Beeminder Forum

WHY do you procrastinate?

I stumbled upon this cute little questionnaire tool made by Manasvinik, the woman behind and felt like sharing:

So, why do you procrastinate (presumably)?

  • Low Expectancy
  • Lack of Value
  • Long Delay
  • High Impulsiveness

0 voters


I’ve found procrastination to be the opposite of flow. As such the lack of the required conditions for flow lead to procrastination. Wikipedia has a good summary

Flow theory postulates three conditions that have to be met to achieve a flow state:

  • One must be involved in an activity with a clear set of goals and progress. This adds direction and structure to the task.[15]
  • The task at hand must have clear and immediate feedback. This helps the person negotiate any changing demands and allows them to adjust their performance to maintain the flow state.[15]
  • One must have a good balance between the perceived challenges of the task at hand and their own perceived skills. One must have confidence in one’s ability to complete the task at hand.[15]

I’m usually more vulnerable on the third condition. Difficult tasks seem more difficult than they really are. At which point I try to break them down.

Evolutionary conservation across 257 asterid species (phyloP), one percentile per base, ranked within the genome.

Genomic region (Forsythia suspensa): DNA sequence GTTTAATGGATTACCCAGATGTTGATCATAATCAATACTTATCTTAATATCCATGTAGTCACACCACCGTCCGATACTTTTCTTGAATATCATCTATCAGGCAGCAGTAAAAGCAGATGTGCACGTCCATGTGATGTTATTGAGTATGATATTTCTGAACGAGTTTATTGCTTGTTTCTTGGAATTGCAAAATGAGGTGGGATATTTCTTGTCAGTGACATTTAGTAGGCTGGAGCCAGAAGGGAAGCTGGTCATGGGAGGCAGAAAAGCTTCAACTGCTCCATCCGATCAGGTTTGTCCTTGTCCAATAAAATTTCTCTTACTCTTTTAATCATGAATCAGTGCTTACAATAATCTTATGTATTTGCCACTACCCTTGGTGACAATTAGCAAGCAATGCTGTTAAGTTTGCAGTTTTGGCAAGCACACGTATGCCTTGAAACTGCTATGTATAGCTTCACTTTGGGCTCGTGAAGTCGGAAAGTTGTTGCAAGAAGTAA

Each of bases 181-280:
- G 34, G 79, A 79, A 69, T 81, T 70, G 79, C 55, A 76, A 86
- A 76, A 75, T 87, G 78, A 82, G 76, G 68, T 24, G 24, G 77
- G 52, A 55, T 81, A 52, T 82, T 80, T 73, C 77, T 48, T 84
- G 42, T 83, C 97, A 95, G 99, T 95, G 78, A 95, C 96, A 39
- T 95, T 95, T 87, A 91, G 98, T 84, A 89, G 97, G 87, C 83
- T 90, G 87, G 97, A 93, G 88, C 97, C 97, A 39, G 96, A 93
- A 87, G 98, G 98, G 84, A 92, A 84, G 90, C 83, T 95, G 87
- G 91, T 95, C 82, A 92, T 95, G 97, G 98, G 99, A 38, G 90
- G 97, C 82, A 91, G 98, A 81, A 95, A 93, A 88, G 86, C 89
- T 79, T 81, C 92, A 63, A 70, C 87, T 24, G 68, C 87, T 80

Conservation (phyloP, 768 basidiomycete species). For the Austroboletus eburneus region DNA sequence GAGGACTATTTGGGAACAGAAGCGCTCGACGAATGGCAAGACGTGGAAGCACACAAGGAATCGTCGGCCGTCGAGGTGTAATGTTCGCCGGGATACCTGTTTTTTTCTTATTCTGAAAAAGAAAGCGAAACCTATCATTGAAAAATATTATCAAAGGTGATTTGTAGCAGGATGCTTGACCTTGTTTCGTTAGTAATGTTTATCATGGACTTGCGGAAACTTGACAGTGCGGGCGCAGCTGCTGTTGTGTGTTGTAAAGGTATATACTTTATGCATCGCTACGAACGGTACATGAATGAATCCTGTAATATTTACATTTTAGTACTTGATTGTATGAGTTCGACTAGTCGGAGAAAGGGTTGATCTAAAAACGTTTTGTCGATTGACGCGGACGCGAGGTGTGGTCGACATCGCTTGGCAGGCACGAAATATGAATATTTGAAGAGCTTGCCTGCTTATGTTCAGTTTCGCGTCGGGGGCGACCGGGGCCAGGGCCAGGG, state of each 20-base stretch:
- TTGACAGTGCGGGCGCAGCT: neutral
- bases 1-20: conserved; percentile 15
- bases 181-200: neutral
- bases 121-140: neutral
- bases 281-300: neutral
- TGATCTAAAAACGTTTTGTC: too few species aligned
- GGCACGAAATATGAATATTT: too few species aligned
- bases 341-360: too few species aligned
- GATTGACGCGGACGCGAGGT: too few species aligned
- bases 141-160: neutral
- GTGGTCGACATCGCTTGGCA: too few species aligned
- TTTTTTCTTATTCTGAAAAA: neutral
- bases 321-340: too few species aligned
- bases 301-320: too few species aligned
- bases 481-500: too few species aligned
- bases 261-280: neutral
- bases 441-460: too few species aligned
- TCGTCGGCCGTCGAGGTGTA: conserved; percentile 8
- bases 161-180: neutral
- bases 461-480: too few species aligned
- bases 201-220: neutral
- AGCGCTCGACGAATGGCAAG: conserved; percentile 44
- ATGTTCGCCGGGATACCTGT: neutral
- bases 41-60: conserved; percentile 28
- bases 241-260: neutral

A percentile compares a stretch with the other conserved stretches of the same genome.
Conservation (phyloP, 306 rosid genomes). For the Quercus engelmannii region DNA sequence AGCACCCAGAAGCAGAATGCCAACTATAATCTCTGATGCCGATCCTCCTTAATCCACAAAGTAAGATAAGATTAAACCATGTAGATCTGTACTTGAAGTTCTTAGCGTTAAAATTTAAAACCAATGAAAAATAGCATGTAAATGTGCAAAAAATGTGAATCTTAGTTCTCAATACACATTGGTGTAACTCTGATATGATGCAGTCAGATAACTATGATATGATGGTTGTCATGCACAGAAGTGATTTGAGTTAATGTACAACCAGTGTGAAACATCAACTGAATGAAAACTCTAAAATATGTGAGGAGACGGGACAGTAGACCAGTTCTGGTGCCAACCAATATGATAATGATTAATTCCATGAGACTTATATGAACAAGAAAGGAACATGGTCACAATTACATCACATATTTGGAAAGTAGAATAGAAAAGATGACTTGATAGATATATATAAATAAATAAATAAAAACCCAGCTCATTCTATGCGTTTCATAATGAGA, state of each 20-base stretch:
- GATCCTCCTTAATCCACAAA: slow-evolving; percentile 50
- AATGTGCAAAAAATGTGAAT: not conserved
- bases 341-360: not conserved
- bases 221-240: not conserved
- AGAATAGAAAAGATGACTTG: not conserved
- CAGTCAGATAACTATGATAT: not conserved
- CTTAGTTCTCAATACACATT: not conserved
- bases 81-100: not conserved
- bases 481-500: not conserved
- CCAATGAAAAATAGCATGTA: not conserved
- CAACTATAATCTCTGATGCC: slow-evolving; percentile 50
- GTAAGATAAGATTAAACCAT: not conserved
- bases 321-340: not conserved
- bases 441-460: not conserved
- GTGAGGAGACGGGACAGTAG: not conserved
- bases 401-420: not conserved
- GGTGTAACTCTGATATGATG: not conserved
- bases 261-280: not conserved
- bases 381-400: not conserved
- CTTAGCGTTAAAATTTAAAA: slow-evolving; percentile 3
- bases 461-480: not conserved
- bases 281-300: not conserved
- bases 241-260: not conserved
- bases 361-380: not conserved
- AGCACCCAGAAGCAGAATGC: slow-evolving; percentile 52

I answered the poll (“high impulsiveness”) before I did the quiz (got “lack of value”). But I think I answered high on the inclusiveness questions too.

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*Tangent about the importance of clarity.

Piers Steel’s framework, that this is based on, (MEVID, i.e. Motivation = ExpectancyValue/(InclusivenessDelay)) is valuable but doesn’t address clarity. I think clarity of purpose and clarity of process are vitally important and are among the first things I address with coaching clients.

Steel does acknowledges the value of clarity (re GTD & replying re his equation) and we can consider clarity to be part of Value (it makes the value more salient).

But in practice I find it helpful to separate out clarity. And to consider both clarity of purpose and clarity of action.


Another good quote that describes without mentioning procrastination

To do a job effectively, one must set priorities. Too many people let their “in” basket set the priorities. On any given day, unimportant but interesting trivia pass through an office; one must not permit these to monopolize his time. The human tendency is to while away time with unimportant matters that do not require mental effort or energy. Since they can be easily resolved, they give a false sense of accomplishment. The manager must exert self-discipline to ensure that his energy is focused where it is truly needed.

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That reminds me a lot of what this woman said about the brain basically knowing two states: auto-pilot and emergency break. And it loves to be in the former.